James White also asks “the KJV advocate, ‘When the KJV gives a reading that is identical to the Bishop’s [sic] Bible, was the Bishop’s [sic] Bible inspired and inerrant in that place, even before 1611?’”. Consider a moment that he has just implied that the “KJV advocate” believes in the inspiration of the KJB and that basically there was no Bible before 1611. However, James White does not deal fairly here. The answer is that God’s Word existed in truth since its original inspiration, as most KJBOs and non-KJBO fundamentalists believe. Clearly, the text has existed scattered, and only imperfectly in single manuscripts or impressions before 1611. Moreover, there was a purification with all Protestant English Bibles leading to 1611. The reality is that the King James Bible translators were NOT inspired, but that the words which were good, pure and right in 1602 or 1610 must have only been gathered and their rendering into one particular version the finalisation of the purification.

James White also points out that the translators found some words or passages obscure. But this does not mean “impossible to be rendered”. What it means is that providentially, and through the study and cross examination of learned men (i.e. the 1611 translators) the right words were selected, and were rightly translated into English. Thus, we observe God’s providence in godly men’s work.


James White misreads the translators’ own words, claiming that they speak against King James Bible onlyism. However, the opposite is the case.

The translators said, “For when Your Highness had once out of deep judgment apprehended how convenient it was, that out of the Original Sacred Tongues, together with comparing of the labours, both in our own, and other foreign Languages, of many worthy men who went before us, there should be one more exact Translation of the holy Scriptures into the English Tongue”. This shows that they viewed the King James Bible as one final exact English Bible. This is a statement against modern versions.

The fourteenth section of The Translators to the Reader is entitled, “Reasons moving us to set diversity of senses in the margin, where there is great probability for each.” Where the heading speaks of a probability of a reading, it does not mean as though there is an equal or fifty-fifty chance at God’s Word being one thing or another thing. What happened was that the translators came to certain places where there were two or more possible interpretations, either by textual differences in the originals, or by translation differences. They said, “It is better to make doubt of those things which are secret, than to strive about those things that are uncertain.” (TTR, Section 14). Thus, they highlighted places where there were multiple possible renderings. This was the honest course.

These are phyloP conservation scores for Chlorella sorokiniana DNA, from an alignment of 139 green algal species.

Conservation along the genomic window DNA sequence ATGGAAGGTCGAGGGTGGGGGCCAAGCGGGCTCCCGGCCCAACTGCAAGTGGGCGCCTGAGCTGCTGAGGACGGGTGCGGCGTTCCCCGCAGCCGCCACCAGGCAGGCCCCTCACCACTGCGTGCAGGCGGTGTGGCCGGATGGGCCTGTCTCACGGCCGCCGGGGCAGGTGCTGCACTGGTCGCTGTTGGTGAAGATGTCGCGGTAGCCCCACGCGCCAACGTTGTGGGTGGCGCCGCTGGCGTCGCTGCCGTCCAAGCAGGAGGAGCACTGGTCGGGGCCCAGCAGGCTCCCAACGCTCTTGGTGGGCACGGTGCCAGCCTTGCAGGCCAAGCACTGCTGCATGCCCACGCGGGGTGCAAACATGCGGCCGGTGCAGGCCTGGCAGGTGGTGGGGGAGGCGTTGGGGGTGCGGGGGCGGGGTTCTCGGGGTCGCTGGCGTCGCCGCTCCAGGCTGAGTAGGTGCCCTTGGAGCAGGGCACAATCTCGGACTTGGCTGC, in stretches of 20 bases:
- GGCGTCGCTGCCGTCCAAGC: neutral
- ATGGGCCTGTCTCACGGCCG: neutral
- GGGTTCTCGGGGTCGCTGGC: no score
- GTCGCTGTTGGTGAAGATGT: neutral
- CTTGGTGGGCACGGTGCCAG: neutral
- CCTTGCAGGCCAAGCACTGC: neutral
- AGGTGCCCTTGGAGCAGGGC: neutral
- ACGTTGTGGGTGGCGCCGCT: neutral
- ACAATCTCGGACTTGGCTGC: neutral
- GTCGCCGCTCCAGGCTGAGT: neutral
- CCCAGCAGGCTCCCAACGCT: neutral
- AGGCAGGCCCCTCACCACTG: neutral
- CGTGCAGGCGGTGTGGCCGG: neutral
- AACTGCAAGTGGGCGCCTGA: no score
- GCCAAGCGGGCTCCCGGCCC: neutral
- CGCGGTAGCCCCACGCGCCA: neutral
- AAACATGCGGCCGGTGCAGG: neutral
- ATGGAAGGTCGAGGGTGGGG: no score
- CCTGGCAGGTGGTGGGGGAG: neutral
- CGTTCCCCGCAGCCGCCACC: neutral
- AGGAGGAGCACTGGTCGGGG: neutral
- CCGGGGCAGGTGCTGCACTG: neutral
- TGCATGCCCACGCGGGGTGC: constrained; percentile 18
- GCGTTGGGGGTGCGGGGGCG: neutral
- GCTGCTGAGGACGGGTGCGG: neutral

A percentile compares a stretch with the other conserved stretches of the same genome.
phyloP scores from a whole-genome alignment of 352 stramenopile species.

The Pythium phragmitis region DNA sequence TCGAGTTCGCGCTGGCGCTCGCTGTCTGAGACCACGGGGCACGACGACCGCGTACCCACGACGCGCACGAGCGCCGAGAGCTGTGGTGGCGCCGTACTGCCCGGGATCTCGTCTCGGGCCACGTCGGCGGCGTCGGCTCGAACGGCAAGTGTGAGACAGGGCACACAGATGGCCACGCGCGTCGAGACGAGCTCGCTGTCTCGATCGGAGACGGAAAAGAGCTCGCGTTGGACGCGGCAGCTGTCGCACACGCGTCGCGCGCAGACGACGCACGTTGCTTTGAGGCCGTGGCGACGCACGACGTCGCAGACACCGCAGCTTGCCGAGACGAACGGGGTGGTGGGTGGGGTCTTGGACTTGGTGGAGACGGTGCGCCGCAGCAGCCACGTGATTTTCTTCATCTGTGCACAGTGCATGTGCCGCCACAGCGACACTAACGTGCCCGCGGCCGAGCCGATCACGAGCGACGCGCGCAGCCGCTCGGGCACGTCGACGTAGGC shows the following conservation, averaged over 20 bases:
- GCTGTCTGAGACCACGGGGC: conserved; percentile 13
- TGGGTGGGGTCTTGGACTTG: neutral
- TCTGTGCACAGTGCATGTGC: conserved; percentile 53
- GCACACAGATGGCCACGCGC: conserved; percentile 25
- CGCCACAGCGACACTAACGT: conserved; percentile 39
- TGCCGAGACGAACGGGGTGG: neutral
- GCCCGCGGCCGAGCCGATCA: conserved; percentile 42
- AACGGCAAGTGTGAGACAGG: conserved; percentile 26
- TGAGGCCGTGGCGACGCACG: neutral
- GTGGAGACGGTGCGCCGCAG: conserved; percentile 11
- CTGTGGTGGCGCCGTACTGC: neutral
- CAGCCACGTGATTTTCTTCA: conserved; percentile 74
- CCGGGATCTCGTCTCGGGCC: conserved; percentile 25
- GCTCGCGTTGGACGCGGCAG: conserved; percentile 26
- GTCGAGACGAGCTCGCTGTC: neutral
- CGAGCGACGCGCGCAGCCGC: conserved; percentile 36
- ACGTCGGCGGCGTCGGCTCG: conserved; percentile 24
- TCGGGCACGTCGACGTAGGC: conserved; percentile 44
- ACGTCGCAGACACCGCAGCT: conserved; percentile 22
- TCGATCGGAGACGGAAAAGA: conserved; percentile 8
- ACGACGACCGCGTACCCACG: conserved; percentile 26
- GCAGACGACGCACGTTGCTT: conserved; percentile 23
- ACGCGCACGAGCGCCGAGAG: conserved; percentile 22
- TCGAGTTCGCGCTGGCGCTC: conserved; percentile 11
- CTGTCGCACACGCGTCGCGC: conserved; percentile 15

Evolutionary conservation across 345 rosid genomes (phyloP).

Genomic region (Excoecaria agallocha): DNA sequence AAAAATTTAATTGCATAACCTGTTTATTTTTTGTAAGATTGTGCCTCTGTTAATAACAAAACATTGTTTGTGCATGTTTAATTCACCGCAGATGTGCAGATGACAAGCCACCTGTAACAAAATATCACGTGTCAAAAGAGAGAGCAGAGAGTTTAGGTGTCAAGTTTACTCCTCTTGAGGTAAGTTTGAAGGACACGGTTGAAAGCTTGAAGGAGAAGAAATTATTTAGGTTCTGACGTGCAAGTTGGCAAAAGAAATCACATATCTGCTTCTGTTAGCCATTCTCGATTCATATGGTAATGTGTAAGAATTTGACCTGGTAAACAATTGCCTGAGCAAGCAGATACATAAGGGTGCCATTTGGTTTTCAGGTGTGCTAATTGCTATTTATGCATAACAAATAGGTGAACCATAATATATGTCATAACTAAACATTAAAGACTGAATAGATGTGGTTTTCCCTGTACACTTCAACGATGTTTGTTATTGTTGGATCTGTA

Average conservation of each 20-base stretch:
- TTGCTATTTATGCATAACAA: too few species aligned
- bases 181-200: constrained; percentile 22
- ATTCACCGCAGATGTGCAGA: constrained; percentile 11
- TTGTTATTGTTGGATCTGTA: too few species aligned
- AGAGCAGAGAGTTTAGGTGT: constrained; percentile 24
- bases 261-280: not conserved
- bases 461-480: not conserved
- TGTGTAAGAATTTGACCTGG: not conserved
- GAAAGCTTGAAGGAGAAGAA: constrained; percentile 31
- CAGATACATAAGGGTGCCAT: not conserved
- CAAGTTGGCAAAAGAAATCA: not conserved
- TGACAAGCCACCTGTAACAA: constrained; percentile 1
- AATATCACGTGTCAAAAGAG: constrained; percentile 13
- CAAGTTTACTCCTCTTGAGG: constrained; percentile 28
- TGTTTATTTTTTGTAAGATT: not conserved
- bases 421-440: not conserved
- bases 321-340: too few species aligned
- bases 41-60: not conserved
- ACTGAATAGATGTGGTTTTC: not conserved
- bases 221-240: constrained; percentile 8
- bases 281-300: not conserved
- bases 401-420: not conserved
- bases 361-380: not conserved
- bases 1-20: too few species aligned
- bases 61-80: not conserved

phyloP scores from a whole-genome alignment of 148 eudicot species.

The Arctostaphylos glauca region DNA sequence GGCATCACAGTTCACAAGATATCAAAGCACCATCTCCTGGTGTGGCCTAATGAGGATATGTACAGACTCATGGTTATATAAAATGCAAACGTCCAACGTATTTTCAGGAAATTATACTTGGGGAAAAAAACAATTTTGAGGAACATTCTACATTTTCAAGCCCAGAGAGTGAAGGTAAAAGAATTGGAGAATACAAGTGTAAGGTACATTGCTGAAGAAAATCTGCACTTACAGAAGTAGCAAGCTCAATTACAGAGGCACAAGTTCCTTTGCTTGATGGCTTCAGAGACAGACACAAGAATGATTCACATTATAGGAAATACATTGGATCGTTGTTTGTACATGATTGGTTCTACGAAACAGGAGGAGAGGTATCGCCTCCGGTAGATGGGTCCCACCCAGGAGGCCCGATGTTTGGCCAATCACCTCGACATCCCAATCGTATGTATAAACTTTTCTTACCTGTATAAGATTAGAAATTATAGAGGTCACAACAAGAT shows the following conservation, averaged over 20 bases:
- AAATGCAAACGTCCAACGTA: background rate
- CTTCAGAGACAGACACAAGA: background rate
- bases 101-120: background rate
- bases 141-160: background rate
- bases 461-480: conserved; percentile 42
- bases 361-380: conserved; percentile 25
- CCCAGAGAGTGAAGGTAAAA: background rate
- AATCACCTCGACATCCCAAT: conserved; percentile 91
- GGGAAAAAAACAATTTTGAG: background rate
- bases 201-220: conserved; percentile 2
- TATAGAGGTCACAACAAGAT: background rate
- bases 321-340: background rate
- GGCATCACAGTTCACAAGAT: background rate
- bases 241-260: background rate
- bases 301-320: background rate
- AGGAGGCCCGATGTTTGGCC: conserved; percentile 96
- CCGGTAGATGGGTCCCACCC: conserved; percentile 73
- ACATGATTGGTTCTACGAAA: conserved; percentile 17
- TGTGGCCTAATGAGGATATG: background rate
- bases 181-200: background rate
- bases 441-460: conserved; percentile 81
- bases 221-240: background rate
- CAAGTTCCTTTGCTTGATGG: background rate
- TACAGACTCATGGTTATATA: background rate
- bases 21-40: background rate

But rather than keep things in a state of doubt, the translators weighed each alternative, to discern which was variant. As a certain amount of weight might have been behind one rendering, even more weight was behind another. And so faith in God, the opinion of learned men, and many other things show that God’s Word does not fall to probability, but that the translators’ approach of using their judgment and understanding showed what was the sense of the Scripture, that is, what was the accepted text and what was the variant, as placed in the margin.

When it came to translating difficult words, these cases were resolved, as the translators explained: “There be many words in the Scriptures which be never found there but once, (having neither brother nor neighbour, as the Hebrews speak) so that we cannot be holpen by conference of places. Again, there be many rare names of certain birds, beasts, and precious stones, &c. concerning which the Hebrews themselves are so divided among themselves for judgment, that they may seem to have defined this or that, rather because they would say something, than because they were sure of that which they said, as St Hierome somewhere saith of the Septuagint.” (TTR, Section 14). Rather interestingly, many of these rare words are not annotated with marginal references, while on the other hand, other words which do not seem to be rare at all have another sense supplied in the margin. This indicates that the margins were not designed to be a critical apparatus nor to bring out the fuller understanding of the sense of the Scripture.

“Now in such a case doth not a margin do well to admonish the Reader to seek further, and not to conclude or dogmatize upon this or that peremptorily? For as it is a fault of incredulity, to doubt of those things that are evident; so to determine of such things as the Spirit of God hath left (even in the judgment of the judicious) questionable, can be no less than presumption. Therefore as St Augustine saith, that variety of translations is profitable for the finding out of the sense of the Scriptures: so diversity of signification and sense in the margin, where the text is not so clear, must needs do good; yea, is necessary, as we are persuaded.” (TTR, Section 14). If indeed what was in the text was only a guess, then the reading in the margin would be of comparatively equal weight to the text, and that the more variety in guesses and senses and translations, the better. However, this is not the correct understanding of the matter. The variety of translations being referred to were those translations which came before, and not applying to the renderings in the margin as such. The variety of translations was certainly not applying to new translations made afterwards, such as modern versions. The translators chose the correct sense of the originals, and this expressly disallows a person in the present to pick and choose his own version. The margins were supplied so that a reader may check what was rejected and put into the margin. But in reality, either the entire King James Bible must be accepted, or it must be entirely rejected.